‘Revitalized’ Young Republicans Will Convene in Los Angeles Over Weekend

Times Political Writer

The California Young Republicans convene this weekend in Los Angeles, buoyed by a rise in their membership in recent months and by attention from party elders that they believe will further boost their ranks.

“The Young Republicans is a revitalized organization,” said Cathy Ferrar, 30, of Glendale, the group’s state chairman. “A year ago only one county had more than one club; now there are multiple clubs in San Diego, Santa Barbara and Riverside counties. One of our most active clubs is in San Francisco, of all places. You always think of that city as very Democrat.”

Like the other activist groups in the state party, the Young Republicans represent only a fraction of the total party registration. Ferrar said there are 4,000 dues-paying members, about half of whom attend meetings regularly. Total Republican registration in California is 4.6 million, according to the secretary of state’s office.

Activists Help Registration


But Ferrar and others in the group contend that the young activists--whose ages range from 18 to the late 30s--help boost party registration drives and form important volunteer networks at election time.

Some of them are also giving money to the group’s political action committee, according to Ferrar, who estimated that the PAC now receives $10,000 a month in contributions.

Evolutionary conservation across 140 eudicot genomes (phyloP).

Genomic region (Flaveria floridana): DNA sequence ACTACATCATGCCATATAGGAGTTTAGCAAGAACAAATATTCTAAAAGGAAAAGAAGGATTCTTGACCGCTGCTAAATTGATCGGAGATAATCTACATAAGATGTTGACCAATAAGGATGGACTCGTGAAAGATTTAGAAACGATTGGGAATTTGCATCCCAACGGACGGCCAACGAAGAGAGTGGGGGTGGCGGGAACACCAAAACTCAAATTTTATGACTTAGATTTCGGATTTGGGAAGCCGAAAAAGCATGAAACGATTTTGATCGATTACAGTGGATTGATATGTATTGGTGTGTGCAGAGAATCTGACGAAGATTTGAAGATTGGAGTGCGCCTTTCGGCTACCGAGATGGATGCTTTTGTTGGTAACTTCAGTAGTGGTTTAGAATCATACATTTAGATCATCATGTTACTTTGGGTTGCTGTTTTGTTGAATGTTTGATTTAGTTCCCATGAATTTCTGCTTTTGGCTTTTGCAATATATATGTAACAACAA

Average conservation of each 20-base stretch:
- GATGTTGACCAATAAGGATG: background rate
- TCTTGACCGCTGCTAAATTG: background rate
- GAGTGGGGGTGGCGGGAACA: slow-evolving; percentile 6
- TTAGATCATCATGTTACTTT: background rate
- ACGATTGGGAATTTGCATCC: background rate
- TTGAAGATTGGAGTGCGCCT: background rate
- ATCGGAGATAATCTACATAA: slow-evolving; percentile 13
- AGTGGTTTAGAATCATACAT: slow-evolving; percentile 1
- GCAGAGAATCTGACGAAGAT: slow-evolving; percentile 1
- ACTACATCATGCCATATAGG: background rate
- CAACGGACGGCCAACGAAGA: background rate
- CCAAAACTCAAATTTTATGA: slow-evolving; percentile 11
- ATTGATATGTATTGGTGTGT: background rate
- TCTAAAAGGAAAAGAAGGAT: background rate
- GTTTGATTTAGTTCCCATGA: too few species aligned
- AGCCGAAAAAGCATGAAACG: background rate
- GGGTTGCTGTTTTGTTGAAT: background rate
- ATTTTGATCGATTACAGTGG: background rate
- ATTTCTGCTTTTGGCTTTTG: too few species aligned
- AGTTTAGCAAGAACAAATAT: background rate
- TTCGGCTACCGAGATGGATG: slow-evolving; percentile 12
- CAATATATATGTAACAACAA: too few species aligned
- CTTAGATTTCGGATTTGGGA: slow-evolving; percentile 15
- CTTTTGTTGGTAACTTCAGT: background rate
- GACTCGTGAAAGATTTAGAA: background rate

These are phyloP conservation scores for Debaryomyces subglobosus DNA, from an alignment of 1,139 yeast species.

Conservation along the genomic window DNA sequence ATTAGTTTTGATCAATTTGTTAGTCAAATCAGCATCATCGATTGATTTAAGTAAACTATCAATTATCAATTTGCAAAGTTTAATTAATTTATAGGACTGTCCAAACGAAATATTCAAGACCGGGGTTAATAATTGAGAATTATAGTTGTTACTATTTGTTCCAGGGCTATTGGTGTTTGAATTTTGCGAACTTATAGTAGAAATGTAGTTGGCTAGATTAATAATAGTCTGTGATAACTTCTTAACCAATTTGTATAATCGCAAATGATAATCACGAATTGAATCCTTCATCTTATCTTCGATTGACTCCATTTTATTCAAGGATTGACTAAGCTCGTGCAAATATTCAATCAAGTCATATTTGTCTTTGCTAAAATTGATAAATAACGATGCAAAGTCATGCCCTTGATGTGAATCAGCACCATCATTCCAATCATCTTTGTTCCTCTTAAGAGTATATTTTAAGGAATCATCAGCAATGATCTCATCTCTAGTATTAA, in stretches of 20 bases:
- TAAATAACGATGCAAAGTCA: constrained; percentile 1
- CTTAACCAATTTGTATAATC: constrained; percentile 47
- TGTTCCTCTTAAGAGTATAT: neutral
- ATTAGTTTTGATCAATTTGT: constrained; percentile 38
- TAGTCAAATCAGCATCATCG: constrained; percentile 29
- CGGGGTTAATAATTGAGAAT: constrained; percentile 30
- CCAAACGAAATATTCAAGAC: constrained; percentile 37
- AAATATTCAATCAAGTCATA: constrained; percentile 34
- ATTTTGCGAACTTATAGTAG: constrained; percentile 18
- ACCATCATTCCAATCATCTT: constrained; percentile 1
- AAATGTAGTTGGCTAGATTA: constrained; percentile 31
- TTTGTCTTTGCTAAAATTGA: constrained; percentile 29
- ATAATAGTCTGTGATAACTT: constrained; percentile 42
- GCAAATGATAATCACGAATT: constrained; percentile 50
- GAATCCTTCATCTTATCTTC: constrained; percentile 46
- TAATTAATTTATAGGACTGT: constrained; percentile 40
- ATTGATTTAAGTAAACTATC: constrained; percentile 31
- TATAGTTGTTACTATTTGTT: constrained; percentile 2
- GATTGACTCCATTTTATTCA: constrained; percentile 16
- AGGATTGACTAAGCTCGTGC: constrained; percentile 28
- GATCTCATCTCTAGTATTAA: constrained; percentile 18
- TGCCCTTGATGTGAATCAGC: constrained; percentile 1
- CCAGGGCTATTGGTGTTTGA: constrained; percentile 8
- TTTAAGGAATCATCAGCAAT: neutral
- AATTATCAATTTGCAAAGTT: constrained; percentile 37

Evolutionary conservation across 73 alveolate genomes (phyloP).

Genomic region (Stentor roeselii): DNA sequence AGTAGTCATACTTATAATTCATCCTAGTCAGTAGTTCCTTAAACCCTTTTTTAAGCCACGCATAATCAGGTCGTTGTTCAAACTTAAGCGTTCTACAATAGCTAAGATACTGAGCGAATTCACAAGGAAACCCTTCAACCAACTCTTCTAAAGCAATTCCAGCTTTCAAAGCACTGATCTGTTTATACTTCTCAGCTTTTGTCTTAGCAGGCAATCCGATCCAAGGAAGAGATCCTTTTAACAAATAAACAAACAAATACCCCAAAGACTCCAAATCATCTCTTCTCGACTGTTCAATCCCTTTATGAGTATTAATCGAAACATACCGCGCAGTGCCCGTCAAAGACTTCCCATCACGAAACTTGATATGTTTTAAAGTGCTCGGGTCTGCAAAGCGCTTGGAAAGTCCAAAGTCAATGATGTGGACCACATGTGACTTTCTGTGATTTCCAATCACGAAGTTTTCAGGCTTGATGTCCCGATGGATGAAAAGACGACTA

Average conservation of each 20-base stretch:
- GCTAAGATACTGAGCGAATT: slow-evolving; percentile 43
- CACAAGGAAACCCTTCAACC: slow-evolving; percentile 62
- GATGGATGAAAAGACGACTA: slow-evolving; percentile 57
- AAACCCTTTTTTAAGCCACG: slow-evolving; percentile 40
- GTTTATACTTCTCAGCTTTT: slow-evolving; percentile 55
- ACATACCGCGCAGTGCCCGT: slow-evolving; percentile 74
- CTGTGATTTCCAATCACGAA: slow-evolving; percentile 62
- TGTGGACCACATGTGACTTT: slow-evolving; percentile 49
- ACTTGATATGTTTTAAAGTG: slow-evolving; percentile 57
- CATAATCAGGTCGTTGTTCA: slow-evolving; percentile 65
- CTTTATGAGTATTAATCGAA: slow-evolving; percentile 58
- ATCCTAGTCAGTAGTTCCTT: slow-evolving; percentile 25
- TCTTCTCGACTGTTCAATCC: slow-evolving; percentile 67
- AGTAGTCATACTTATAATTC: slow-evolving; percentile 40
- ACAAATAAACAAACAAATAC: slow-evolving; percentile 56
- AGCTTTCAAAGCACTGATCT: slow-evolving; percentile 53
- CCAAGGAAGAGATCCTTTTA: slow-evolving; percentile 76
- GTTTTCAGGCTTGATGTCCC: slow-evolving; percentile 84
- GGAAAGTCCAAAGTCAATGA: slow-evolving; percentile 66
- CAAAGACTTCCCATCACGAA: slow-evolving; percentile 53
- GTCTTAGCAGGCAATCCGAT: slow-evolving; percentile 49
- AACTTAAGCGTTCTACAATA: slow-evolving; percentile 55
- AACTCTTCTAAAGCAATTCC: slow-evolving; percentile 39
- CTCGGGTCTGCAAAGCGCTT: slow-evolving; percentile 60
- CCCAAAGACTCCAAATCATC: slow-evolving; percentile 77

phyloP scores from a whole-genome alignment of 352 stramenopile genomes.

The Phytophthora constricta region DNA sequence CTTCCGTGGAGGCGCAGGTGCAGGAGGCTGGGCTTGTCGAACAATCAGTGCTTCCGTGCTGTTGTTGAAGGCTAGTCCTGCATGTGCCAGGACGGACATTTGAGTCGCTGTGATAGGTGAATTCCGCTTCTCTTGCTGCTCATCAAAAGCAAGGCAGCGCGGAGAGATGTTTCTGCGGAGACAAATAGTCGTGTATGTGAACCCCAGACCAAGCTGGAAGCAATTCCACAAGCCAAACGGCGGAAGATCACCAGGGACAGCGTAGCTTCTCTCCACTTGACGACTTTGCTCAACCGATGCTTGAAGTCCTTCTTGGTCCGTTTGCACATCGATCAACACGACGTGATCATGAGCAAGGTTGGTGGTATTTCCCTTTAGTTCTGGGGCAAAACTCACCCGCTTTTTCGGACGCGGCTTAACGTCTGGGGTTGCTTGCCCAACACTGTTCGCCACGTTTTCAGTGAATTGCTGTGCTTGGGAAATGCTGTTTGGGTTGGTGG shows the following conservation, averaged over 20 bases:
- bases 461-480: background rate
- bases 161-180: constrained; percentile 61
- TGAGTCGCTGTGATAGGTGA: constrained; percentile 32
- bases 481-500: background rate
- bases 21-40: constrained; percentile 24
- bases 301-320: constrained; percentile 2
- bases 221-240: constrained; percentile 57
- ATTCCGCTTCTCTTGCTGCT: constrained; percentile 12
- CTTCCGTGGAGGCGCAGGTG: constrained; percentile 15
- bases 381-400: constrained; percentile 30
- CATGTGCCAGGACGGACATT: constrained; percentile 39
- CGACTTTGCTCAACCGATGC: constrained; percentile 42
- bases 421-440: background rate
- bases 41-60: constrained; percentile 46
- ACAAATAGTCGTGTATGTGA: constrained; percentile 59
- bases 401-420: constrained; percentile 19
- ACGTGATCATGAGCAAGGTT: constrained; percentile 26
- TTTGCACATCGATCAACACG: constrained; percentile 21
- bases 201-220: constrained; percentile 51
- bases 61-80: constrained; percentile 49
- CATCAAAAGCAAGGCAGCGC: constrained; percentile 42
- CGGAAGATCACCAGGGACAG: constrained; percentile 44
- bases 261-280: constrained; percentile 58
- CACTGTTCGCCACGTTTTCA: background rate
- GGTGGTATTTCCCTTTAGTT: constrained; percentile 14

When President Reagan attended a state GOP fund-raiser in Los Angeles last year, he saluted the Young Republicans, pointing to poll data showing that 60% of the voters under the age of 30 had cast their ballots for him in 1984.

Gov. George Deukmejian paid special tribute to the California Young Republicans at another party fund-raiser earlier this year.


‘Healthy Effect’ on GOP

“The governor acknowledged the healthy effect the Young Republicans are having on the party,” said Roman Buhler, 36, a longtime Los Angeles party activist. “That was a far cry from the years when the group was so torn by infighting that it was considered an embarrassment.”

Buhler was referring to the turmoil that plagued the organization in the 1970s as ultraconservatives and moderates battled for dominance. There are still both elements in the California Young Republicans today, but Buhler said he does not expect acrimony to disrupt the organization’s convention this weekend at the Los Angeles Airport Hilton.

There could be some spirited debate, though, after the Republican U.S. Senate candidates speak to the group on Saturday. All seven contenders have youthful supporters, but Buhler said he expects two of the candidates in particular to enliven the convention--Rep. Ed Zschau of Los Altos and former broadcast commentator Bruce Herschensohn of Los Angeles.